So much of life is in small things

So much of life is contained in small things.  What holds meaning for you?

Each week, The Washington Post Magazine publishes a column featuring small essays about items that are important to us.  This week’s column was a beautiful reflection on a religious medal that the author’s family carried through several generations.

photo (50)As I baked our annual candy cane cookies and packed them away in the Ward Paradise Fruit Cake tin, I realized that Christmas is all about the items of significance—the ornament, the wreath, the candle or nativity set.  It’s easy to go to the store and buy everything at once, but it’s collecting the old, small, hand-made or important over time that makes Christmas. When my parents give us “heritage” gifts, these special items beat a store-bought presents any day.

I don’t know when I became the keeper of this tin that my mom used to pack away cherry winks, snowballs, and other Christmas cookies.  I suspect I appropriated it one year in my young mother days and didn’t give it back.

This Ward Baking Co. tin was designed to hold a fruit cake, and my quick research reveals its from the 1920’s.  My mother thinks that the tin was manufactured by the Continental Can Company, where my Aunt Pauline worked for most of her life.  Pauline may have given it to my mom in some ordinary transaction, like taking home leftovers in Tupperware.  I don’t know.  Ward Baking Company, I learned,  became the largest bread distributor in the country, the baker of Wonder enriched bread products and the maker of Hostess Twinkies.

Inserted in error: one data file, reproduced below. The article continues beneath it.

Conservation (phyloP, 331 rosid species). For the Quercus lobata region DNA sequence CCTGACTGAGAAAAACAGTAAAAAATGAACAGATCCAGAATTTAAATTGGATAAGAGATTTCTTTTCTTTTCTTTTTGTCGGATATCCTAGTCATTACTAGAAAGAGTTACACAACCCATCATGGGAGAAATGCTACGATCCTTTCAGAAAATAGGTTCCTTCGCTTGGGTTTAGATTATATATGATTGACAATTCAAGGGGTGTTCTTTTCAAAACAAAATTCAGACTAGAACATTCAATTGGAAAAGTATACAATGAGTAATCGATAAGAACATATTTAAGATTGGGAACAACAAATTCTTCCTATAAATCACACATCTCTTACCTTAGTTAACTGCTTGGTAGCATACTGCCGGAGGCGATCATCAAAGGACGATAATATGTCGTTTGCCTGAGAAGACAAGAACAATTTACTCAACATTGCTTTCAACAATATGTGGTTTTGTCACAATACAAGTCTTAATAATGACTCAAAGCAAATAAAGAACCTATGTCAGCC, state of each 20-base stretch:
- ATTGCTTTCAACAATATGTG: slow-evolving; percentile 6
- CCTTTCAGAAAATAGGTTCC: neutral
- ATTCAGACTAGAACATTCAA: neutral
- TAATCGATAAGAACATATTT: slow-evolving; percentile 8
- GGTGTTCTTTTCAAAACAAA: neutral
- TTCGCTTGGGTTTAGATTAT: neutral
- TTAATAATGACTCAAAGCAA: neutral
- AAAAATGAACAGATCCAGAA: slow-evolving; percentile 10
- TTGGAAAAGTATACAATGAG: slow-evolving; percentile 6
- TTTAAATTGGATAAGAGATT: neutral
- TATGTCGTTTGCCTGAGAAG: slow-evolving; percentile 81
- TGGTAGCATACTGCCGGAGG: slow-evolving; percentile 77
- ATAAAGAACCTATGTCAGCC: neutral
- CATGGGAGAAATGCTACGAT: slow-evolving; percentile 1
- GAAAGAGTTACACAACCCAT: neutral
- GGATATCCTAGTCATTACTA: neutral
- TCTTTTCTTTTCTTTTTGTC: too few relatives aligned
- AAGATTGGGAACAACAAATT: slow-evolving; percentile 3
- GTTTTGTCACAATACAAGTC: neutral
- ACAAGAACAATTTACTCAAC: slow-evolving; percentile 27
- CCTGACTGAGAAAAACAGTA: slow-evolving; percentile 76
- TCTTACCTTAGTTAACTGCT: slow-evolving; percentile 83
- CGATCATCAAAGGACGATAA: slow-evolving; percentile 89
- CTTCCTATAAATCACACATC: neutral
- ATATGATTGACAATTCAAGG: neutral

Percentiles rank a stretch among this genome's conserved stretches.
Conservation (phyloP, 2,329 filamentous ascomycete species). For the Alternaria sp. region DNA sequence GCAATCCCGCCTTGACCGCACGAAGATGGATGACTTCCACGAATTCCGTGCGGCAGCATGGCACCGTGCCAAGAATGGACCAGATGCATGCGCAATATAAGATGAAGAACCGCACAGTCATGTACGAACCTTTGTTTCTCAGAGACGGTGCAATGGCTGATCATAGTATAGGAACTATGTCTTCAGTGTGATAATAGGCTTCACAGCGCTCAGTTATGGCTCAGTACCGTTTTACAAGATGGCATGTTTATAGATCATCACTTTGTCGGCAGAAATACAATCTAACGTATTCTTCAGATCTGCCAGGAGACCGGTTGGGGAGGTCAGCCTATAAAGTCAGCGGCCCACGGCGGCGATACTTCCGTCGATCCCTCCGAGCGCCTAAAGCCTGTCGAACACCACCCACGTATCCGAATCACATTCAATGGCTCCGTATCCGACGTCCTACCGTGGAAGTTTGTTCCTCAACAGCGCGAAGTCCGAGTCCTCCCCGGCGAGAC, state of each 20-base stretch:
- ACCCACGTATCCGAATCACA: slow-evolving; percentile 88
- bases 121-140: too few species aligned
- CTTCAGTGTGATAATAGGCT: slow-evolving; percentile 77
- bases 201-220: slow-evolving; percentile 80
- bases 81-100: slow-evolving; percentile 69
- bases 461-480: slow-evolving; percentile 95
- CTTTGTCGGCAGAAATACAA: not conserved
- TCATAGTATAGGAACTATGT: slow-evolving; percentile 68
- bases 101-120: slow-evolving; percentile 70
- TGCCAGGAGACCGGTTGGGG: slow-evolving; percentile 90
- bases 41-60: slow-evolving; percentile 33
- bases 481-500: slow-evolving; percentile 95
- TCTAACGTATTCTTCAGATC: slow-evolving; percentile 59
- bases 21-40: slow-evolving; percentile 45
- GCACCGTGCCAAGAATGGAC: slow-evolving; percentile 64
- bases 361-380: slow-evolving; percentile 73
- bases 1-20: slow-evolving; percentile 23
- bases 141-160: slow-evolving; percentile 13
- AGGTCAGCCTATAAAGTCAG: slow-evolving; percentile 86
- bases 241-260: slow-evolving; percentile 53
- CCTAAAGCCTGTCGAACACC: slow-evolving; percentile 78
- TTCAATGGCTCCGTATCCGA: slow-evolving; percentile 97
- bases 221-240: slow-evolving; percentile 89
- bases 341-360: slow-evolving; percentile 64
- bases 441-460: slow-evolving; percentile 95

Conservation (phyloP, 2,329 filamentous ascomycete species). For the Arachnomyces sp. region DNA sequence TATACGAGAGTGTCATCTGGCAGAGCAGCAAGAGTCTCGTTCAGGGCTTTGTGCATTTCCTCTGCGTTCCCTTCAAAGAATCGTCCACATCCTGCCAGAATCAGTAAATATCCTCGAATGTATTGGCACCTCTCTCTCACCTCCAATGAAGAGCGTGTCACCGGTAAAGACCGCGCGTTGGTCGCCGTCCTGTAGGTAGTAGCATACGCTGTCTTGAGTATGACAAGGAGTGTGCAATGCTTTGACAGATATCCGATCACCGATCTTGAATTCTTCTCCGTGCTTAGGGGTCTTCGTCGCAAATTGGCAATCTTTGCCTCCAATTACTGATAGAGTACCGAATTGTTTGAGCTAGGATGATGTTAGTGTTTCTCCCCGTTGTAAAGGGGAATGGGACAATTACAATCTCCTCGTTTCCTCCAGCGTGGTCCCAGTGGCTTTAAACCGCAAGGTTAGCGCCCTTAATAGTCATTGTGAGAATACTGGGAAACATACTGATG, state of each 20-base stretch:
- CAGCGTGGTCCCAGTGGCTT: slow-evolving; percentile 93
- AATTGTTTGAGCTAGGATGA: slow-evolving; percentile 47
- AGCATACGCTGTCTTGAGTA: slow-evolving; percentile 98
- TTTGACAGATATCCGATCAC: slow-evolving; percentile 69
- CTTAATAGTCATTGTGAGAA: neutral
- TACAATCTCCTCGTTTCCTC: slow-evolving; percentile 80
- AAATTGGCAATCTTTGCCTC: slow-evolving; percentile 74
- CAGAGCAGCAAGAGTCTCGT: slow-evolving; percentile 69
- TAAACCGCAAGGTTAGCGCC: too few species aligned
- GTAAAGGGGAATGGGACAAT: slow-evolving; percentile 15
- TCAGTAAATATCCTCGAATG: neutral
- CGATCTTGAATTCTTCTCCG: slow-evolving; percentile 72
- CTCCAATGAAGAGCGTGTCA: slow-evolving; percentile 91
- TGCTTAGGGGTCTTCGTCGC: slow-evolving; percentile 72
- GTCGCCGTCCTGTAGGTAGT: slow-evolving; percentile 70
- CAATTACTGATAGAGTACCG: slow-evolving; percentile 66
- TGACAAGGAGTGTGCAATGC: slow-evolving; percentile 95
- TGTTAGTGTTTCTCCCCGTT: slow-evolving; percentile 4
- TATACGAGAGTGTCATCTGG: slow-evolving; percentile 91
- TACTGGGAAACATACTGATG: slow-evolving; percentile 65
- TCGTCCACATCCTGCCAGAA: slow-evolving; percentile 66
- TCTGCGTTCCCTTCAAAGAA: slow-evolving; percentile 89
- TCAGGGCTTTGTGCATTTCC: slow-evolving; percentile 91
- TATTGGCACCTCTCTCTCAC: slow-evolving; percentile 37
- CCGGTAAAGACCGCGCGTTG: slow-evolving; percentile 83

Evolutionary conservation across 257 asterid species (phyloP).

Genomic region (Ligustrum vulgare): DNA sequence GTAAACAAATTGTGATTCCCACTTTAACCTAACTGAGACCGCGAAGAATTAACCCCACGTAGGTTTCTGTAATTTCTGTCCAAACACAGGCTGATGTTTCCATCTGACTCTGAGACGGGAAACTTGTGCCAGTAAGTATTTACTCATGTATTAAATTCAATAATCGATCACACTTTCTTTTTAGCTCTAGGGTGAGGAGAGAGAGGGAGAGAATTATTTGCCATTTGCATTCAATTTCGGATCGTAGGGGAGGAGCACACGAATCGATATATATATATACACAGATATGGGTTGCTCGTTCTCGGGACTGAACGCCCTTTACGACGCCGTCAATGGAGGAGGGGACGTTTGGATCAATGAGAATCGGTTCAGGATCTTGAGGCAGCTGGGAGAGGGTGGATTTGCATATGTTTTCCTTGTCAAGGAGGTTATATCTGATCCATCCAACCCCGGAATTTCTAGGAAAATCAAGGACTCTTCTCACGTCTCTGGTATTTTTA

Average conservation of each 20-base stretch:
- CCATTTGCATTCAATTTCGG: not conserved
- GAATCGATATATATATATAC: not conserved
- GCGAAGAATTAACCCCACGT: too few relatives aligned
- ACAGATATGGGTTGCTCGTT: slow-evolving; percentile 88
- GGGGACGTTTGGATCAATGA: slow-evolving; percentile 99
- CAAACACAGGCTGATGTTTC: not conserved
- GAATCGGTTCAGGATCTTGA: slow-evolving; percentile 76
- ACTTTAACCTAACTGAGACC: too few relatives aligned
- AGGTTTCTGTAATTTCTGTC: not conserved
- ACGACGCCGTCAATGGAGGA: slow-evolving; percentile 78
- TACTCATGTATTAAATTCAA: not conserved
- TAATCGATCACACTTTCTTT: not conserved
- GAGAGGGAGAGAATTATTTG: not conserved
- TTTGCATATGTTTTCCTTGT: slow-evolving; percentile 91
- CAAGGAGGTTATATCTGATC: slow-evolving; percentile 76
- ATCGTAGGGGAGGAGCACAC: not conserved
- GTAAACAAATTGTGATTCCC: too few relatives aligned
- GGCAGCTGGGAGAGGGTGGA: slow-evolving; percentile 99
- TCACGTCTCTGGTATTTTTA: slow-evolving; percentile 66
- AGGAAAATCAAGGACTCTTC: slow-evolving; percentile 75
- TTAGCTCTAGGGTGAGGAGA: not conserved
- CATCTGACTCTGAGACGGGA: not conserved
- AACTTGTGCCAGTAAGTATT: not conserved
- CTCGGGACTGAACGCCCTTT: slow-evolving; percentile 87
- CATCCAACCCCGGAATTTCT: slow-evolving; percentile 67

Chances are the beautiful tin with the birds of paradise on the top may have been an ordinary object for many in the mid-1900’s, but it’s bruised and scratched surface is made more beautiful now to me by years of use and Christmas memories.

Speaking of Cookies…

As we alluded to in our podcast, this next week Natalie and I plan to bake a variety of shortbread cookies.  We will be analyzing the recipes for ease, expense, and of course results.  This got us to thinking more and more about all those cookies that add to a wonderful Christmas.  We want some information from you to help guide our research and preparation for more cookies in the coming months.  Please vote in our poll so we have some idea of what cookies are YOUR favorites.

Krusteaz Sugar Cookies: A shortcut worth taking

When we were kids, baking and frosting my mom’s homemade sugar cookies was high on our list of anticipated Christmas activities.  I am still partial to the 8-piece red plastic set of cookie cutters that was my mom’s, and I just can’t settle in to using the newer metal ones.  It may sound odd now, but we sucked a hole into each raw cookie with a straw so that they could hang from the tree at Christmas. I had no qualms then about eating them off the tree.  Now, it would be a different story.

Rolled and cut sugar cookies, of all the Christmas treats are, in my humble opinion, the most labor intensive.  In the years when my Christmas spirit doesn’t develop, the sugar cookies are the first to be sacrificed.  The solution, I discovered this year, is to cheat.